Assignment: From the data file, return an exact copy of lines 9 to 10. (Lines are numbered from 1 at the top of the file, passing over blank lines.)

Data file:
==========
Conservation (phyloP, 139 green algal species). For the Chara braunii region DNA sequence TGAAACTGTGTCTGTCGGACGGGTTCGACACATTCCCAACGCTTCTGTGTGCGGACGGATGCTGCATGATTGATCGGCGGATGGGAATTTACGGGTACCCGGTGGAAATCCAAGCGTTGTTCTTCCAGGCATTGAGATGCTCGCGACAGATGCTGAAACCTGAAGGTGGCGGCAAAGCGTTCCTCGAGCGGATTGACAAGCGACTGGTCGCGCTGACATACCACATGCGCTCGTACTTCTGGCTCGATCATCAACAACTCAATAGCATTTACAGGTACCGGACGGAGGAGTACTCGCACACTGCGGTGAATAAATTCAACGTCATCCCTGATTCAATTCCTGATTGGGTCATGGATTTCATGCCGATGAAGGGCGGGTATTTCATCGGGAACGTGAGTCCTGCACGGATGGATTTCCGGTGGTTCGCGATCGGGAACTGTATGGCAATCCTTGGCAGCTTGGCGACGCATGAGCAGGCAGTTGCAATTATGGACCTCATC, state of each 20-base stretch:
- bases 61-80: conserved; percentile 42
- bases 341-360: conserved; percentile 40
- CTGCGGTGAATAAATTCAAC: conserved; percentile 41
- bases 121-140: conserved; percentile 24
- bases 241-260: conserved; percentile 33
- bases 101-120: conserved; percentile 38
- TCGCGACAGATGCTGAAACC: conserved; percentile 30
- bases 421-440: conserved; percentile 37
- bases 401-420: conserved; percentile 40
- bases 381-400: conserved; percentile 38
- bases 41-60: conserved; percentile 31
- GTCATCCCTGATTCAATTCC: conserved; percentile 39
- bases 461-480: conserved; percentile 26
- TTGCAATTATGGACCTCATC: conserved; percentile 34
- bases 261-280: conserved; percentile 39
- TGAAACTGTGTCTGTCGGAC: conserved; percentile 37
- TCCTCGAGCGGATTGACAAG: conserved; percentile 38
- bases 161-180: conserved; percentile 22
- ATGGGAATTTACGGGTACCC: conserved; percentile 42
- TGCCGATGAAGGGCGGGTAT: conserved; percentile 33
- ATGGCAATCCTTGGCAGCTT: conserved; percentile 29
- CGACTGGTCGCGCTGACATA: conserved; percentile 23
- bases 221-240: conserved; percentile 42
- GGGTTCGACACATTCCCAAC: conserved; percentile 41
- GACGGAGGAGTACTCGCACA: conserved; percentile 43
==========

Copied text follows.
- bases 421-440: conserved; percentile 37
- bases 401-420: conserved; percentile 40